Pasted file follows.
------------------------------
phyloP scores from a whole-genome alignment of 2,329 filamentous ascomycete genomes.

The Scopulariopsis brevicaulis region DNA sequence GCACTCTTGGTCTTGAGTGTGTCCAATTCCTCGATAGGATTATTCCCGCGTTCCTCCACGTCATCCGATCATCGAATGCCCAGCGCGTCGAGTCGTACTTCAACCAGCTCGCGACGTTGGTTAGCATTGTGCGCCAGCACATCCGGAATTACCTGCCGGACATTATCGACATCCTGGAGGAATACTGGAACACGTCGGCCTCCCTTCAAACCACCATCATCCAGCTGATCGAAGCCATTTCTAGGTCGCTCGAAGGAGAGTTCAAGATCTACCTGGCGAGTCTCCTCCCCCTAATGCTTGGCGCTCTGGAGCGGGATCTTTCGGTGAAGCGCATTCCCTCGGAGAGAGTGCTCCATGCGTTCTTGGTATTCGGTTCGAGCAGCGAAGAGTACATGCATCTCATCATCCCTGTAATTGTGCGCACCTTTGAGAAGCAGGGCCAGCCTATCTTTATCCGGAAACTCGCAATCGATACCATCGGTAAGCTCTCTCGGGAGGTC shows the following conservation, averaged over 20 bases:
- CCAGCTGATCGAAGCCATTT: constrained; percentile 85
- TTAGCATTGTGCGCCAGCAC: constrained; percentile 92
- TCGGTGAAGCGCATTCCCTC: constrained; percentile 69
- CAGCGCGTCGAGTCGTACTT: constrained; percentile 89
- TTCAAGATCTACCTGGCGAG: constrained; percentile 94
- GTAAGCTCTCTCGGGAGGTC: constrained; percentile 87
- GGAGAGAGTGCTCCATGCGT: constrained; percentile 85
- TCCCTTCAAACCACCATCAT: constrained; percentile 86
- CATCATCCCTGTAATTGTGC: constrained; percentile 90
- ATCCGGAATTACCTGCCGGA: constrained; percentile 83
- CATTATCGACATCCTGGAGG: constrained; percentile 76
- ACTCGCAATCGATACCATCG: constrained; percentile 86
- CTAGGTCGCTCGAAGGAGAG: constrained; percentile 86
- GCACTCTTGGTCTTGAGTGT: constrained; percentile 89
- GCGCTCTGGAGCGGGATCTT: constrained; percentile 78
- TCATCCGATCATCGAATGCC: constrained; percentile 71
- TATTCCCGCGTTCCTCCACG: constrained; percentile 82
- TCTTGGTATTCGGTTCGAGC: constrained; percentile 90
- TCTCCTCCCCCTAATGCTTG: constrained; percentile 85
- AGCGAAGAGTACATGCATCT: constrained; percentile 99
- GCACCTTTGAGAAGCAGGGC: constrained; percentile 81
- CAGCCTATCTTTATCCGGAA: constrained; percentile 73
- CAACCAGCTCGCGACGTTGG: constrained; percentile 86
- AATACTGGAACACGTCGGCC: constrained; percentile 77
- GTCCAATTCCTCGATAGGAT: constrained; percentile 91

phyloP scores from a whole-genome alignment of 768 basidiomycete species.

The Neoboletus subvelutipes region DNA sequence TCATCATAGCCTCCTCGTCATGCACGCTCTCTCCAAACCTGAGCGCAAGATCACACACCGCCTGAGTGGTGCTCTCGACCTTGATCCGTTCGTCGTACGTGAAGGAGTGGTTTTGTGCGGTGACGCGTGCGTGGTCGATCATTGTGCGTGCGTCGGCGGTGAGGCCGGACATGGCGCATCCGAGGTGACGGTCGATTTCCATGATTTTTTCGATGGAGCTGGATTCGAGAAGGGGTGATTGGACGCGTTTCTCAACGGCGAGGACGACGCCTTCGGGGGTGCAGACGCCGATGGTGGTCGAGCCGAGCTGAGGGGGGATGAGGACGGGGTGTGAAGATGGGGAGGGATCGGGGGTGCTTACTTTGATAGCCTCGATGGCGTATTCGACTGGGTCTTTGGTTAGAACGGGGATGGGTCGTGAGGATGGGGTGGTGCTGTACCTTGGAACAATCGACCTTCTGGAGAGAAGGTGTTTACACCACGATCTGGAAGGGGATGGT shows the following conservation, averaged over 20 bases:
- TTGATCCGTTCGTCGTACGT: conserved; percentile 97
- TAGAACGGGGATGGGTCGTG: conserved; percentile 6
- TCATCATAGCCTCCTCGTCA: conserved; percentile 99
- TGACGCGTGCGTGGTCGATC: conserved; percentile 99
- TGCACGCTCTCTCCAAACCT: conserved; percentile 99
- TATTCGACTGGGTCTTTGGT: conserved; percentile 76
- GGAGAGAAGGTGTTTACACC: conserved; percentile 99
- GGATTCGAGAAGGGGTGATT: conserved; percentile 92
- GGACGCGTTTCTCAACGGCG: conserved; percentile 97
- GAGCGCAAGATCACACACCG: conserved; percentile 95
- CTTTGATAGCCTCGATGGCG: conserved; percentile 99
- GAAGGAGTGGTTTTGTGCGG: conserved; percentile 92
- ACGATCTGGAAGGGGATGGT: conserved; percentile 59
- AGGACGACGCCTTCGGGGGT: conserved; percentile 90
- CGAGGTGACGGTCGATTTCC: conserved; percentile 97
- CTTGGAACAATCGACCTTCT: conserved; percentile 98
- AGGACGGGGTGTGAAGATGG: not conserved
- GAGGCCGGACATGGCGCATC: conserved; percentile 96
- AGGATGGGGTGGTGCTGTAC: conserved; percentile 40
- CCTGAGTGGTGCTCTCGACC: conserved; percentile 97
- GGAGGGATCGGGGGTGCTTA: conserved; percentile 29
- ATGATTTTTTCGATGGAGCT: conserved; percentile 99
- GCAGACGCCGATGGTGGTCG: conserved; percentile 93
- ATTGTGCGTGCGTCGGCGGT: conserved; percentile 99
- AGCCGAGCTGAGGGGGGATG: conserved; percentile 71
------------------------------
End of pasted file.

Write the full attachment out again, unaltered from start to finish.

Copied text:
phyloP scores from a whole-genome alignment of 2,329 filamentous ascomycete genomes.

The Scopulariopsis brevicaulis region DNA sequence GCACTCTTGGTCTTGAGTGTGTCCAATTCCTCGATAGGATTATTCCCGCGTTCCTCCACGTCATCCGATCATCGAATGCCCAGCGCGTCGAGTCGTACTTCAACCAGCTCGCGACGTTGGTTAGCATTGTGCGCCAGCACATCCGGAATTACCTGCCGGACATTATCGACATCCTGGAGGAATACTGGAACACGTCGGCCTCCCTTCAAACCACCATCATCCAGCTGATCGAAGCCATTTCTAGGTCGCTCGAAGGAGAGTTCAAGATCTACCTGGCGAGTCTCCTCCCCCTAATGCTTGGCGCTCTGGAGCGGGATCTTTCGGTGAAGCGCATTCCCTCGGAGAGAGTGCTCCATGCGTTCTTGGTATTCGGTTCGAGCAGCGAAGAGTACATGCATCTCATCATCCCTGTAATTGTGCGCACCTTTGAGAAGCAGGGCCAGCCTATCTTTATCCGGAAACTCGCAATCGATACCATCGGTAAGCTCTCTCGGGAGGTC shows the following conservation, averaged over 20 bases:
- CCAGCTGATCGAAGCCATTT: constrained; percentile 85
- TTAGCATTGTGCGCCAGCAC: constrained; percentile 92
- TCGGTGAAGCGCATTCCCTC: constrained; percentile 69
- CAGCGCGTCGAGTCGTACTT: constrained; percentile 89
- TTCAAGATCTACCTGGCGAG: constrained; percentile 94
- GTAAGCTCTCTCGGGAGGTC: constrained; percentile 87
- GGAGAGAGTGCTCCATGCGT: constrained; percentile 85
- TCCCTTCAAACCACCATCAT: constrained; percentile 86
- CATCATCCCTGTAATTGTGC: constrained; percentile 90
- ATCCGGAATTACCTGCCGGA: constrained; percentile 83
- CATTATCGACATCCTGGAGG: constrained; percentile 76
- ACTCGCAATCGATACCATCG: constrained; percentile 86
- CTAGGTCGCTCGAAGGAGAG: constrained; percentile 86
- GCACTCTTGGTCTTGAGTGT: constrained; percentile 89
- GCGCTCTGGAGCGGGATCTT: constrained; percentile 78
- TCATCCGATCATCGAATGCC: constrained; percentile 71
- TATTCCCGCGTTCCTCCACG: constrained; percentile 82
- TCTTGGTATTCGGTTCGAGC: constrained; percentile 90
- TCTCCTCCCCCTAATGCTTG: constrained; percentile 85
- AGCGAAGAGTACATGCATCT: constrained; percentile 99
- GCACCTTTGAGAAGCAGGGC: constrained; percentile 81
- CAGCCTATCTTTATCCGGAA: constrained; percentile 73
- CAACCAGCTCGCGACGTTGG: constrained; percentile 86
- AATACTGGAACACGTCGGCC: constrained; percentile 77
- GTCCAATTCCTCGATAGGAT: constrained; percentile 91

phyloP scores from a whole-genome alignment of 768 basidiomycete species.

The Neoboletus subvelutipes region DNA sequence TCATCATAGCCTCCTCGTCATGCACGCTCTCTCCAAACCTGAGCGCAAGATCACACACCGCCTGAGTGGTGCTCTCGACCTTGATCCGTTCGTCGTACGTGAAGGAGTGGTTTTGTGCGGTGACGCGTGCGTGGTCGATCATTGTGCGTGCGTCGGCGGTGAGGCCGGACATGGCGCATCCGAGGTGACGGTCGATTTCCATGATTTTTTCGATGGAGCTGGATTCGAGAAGGGGTGATTGGACGCGTTTCTCAACGGCGAGGACGACGCCTTCGGGGGTGCAGACGCCGATGGTGGTCGAGCCGAGCTGAGGGGGGATGAGGACGGGGTGTGAAGATGGGGAGGGATCGGGGGTGCTTACTTTGATAGCCTCGATGGCGTATTCGACTGGGTCTTTGGTTAGAACGGGGATGGGTCGTGAGGATGGGGTGGTGCTGTACCTTGGAACAATCGACCTTCTGGAGAGAAGGTGTTTACACCACGATCTGGAAGGGGATGGT shows the following conservation, averaged over 20 bases:
- TTGATCCGTTCGTCGTACGT: conserved; percentile 97
- TAGAACGGGGATGGGTCGTG: conserved; percentile 6
- TCATCATAGCCTCCTCGTCA: conserved; percentile 99
- TGACGCGTGCGTGGTCGATC: conserved; percentile 99
- TGCACGCTCTCTCCAAACCT: conserved; percentile 99
- TATTCGACTGGGTCTTTGGT: conserved; percentile 76
- GGAGAGAAGGTGTTTACACC: conserved; percentile 99
- GGATTCGAGAAGGGGTGATT: conserved; percentile 92
- GGACGCGTTTCTCAACGGCG: conserved; percentile 97
- GAGCGCAAGATCACACACCG: conserved; percentile 95
- CTTTGATAGCCTCGATGGCG: conserved; percentile 99
- GAAGGAGTGGTTTTGTGCGG: conserved; percentile 92
- ACGATCTGGAAGGGGATGGT: conserved; percentile 59
- AGGACGACGCCTTCGGGGGT: conserved; percentile 90
- CGAGGTGACGGTCGATTTCC: conserved; percentile 97
- CTTGGAACAATCGACCTTCT: conserved; percentile 98
- AGGACGGGGTGTGAAGATGG: not conserved
- GAGGCCGGACATGGCGCATC: conserved; percentile 96
- AGGATGGGGTGGTGCTGTAC: conserved; percentile 40
- CCTGAGTGGTGCTCTCGACC: conserved; percentile 97
- GGAGGGATCGGGGGTGCTTA: conserved; percentile 29
- ATGATTTTTTCGATGGAGCT: conserved; percentile 99
- GCAGACGCCGATGGTGGTCG: conserved; percentile 93
- ATTGTGCGTGCGTCGGCGGT: conserved; percentile 99
- AGCCGAGCTGAGGGGGGATG: conserved; percentile 71